Chris Kreider and the New York Rangers appear to be heading to a February trade-deadline showdown, as the distance feels drastic.
Kreider’s current contract was signed in July 2016. The four-year deal was for $18.5 million with an AAV of $4.625 million.
This story sounds familiar … and it should.
A year ago, the team was in this exact spot with Mats Zuccarello and Kevin Hayes. Due to the team’s rebuild status, they waited until the end of the trade deadline before moving both players. All season, the team suffered through the rumors surrounding if and where these two places would be heading to.
In the end, Zucc headed to Dallas and Hayes was shipped to Winnipeg.
Today, the team is in much better shape, though still very young and inexperienced. Kreider is the leader and the mentor the Rangers players need, but neither his management team nor his hockey team seems to be able to iron things out.
General manager Jeff Gorton appears content to let things ride out as they are for now. Speaking to Colin Stephenson of Newsday about a possible contract extension, Gorton laid it out bluntly.
“No, right now, I haven’t talked to Chris or (agent) Matt Keator lately,” Gorton admitted. “You know, we have some conversations over the summer, but right now, we’re just to let him play hockey and we’ll let those things work themselves out.”
“Work themselves out” is the troubling part. The longer this lingers, the more distracting it becomes. The conversation turns to possible transactions instead of potential victories.
The longer the Rangers wait, the harder it becomes to re-sign the right-winger.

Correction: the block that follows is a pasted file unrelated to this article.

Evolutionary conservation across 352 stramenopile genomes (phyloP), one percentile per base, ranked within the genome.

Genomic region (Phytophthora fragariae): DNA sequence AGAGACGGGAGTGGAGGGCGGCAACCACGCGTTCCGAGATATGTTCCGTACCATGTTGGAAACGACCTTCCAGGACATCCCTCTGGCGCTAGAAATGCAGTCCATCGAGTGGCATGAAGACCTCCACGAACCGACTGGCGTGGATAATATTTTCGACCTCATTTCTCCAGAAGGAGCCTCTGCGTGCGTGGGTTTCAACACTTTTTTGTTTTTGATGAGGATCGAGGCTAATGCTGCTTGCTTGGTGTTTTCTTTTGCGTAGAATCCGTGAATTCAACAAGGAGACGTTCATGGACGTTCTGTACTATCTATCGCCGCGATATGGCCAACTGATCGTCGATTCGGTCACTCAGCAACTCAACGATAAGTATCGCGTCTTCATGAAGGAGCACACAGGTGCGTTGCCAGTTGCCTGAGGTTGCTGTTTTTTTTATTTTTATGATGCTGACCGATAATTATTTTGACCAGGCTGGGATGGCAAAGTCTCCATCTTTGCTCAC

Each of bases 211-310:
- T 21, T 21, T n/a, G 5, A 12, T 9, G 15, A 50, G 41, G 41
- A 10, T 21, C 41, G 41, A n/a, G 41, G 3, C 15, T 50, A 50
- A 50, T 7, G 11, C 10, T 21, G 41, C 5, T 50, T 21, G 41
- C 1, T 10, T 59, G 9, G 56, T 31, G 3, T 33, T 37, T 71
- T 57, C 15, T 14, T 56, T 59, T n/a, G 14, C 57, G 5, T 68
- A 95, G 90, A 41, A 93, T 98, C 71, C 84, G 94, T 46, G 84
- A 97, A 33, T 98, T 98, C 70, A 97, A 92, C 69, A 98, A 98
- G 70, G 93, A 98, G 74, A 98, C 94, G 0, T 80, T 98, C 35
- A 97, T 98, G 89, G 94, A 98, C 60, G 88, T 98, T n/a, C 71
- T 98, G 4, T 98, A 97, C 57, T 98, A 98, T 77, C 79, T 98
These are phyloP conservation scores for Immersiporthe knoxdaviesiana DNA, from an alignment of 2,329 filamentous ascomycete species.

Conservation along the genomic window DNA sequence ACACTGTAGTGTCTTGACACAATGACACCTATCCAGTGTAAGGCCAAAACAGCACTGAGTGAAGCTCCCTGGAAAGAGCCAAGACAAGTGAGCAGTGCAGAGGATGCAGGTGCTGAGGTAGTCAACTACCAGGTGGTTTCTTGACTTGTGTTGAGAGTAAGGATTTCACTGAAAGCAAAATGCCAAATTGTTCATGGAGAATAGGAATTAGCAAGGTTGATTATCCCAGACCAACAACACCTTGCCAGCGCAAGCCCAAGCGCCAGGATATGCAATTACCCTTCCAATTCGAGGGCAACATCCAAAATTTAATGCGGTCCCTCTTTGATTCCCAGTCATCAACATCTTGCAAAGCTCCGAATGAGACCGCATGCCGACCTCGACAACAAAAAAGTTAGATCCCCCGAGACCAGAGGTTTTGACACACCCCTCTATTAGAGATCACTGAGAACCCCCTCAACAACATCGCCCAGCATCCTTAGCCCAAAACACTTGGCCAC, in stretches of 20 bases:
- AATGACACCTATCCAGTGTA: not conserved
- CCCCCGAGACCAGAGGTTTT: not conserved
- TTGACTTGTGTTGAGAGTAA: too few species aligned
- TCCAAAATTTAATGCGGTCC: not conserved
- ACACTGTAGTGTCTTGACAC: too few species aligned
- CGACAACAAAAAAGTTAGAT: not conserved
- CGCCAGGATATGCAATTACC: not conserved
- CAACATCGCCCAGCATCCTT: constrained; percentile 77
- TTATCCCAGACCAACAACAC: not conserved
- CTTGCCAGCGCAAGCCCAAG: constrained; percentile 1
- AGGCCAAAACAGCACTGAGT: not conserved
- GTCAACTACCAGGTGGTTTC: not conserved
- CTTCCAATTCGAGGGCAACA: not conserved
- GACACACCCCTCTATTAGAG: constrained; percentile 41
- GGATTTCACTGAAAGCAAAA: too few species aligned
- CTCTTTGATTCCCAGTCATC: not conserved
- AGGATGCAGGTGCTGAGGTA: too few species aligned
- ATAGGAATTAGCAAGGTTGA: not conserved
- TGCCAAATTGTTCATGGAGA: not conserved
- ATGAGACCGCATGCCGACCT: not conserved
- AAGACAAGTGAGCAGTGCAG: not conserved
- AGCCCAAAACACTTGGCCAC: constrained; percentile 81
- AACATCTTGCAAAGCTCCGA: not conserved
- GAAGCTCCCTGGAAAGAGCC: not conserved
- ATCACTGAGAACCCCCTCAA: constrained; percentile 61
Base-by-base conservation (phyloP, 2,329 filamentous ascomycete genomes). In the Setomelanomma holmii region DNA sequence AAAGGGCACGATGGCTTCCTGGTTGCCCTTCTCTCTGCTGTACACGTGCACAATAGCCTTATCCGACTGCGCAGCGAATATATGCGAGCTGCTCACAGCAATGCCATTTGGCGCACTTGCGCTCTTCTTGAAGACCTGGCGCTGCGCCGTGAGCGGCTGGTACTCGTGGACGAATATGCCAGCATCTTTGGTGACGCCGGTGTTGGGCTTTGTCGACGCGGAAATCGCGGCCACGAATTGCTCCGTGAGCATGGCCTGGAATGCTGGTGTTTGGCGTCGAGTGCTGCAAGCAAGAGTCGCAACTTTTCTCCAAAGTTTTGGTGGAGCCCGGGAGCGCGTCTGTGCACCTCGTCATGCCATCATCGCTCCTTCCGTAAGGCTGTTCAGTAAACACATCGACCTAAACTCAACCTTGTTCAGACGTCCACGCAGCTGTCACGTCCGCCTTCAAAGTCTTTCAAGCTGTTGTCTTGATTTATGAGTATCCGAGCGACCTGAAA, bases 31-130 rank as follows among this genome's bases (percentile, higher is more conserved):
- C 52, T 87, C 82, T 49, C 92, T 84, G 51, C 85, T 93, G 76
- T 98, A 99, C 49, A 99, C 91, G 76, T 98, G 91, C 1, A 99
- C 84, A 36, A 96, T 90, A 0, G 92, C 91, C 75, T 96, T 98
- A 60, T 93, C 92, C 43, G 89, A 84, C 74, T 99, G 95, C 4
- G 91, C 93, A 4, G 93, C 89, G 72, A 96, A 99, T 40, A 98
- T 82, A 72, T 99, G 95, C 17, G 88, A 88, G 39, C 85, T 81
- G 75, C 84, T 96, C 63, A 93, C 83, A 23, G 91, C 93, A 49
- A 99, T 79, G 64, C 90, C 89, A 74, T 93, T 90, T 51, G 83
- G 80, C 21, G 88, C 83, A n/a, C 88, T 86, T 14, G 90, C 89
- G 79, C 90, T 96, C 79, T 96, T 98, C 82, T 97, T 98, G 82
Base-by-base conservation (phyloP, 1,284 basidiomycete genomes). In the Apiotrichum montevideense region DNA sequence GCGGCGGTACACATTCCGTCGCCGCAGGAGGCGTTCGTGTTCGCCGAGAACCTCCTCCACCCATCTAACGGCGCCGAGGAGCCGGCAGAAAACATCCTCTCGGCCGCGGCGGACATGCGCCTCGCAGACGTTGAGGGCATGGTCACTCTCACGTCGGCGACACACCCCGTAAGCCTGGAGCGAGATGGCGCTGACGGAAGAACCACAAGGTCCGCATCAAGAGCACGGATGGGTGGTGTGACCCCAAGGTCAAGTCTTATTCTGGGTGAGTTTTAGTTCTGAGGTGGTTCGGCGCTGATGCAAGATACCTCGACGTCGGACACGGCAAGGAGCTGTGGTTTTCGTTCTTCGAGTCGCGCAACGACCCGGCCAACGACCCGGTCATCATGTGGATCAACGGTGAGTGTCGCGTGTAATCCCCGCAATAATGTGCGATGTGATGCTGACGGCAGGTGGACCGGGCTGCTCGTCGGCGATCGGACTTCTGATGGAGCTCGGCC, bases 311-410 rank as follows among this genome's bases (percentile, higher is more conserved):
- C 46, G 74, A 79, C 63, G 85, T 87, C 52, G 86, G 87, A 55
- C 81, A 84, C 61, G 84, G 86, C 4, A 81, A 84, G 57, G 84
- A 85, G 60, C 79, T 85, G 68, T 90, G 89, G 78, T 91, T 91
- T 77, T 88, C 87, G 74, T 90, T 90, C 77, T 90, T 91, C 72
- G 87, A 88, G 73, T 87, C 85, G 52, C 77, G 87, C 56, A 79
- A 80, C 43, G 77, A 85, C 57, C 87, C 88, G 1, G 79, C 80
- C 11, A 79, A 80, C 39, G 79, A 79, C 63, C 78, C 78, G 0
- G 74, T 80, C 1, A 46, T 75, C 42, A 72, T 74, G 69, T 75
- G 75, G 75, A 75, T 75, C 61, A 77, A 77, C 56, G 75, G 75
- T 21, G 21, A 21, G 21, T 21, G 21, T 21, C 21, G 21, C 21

The Hayes deal with the Philadelphia Flyers has a huge impact on what may transpire between the two sides. A fan of Hayes or not, his seven-year, $50 million deal dictates what Kreider’s management team will be asking for.
The Rangers need to attack the situation now and work out a contract that makes both sides feel like they achieved what they are looking for.
The knock on Kreider is inconsistency. He tends to go stretches of games where he doesn’t record a point and becomes a non-factor in the final outcome of a game. Often, he plays off of the puck too much, which most recognize is not his style of hockey.
The pros of keeping him are straightforward. When C.K. is on his game, the true grit of what a Ranger should be is contagious. Fast skating, plenty of scoring opportunities and massive hitting is what makes Kreider a fan favorite.
His ability to take over a hockey game can be mind-blowing at times. He fits in perfectly with the mixture of youth and veterans on this team.
The rugged forward suffered a near career-ending situation when he blood clots formed in his right arm. Surgery was required to resolve the problem and allowed his return to the ice towards the end of that season in 2018.
Kreider is set to start the season on a line centered by Ryan Strome along with Kaapo Kakko, a line that should manufacture plenty of points. Those same points could put Kreider on a track out of New York.
This team needs Chris Kreider. He still has so much to offer the club. The club allowed other players to be moved, and for the most part, most of those deals worked out for all involved.
The Rangers need to get Kreider locked in on a long-term deal and they need to do it in a timely fashion to keep the conversation on the team, not on a single player.
What the team doesn’t need is another chapter of, “Should he stay or should he go?”
At all costs, the Rangers must avoid the trade deadline “scratch” as an eminent trade lingers to avoid an injury. This message has been sent in previous years with negative progress.
When all is said and done, the name on the front of the jersey is much more important than the name that’s on the back.
Yet the Kreider name on top of the familiar No. 20 is something that is important to all Ranger fans and the team itself.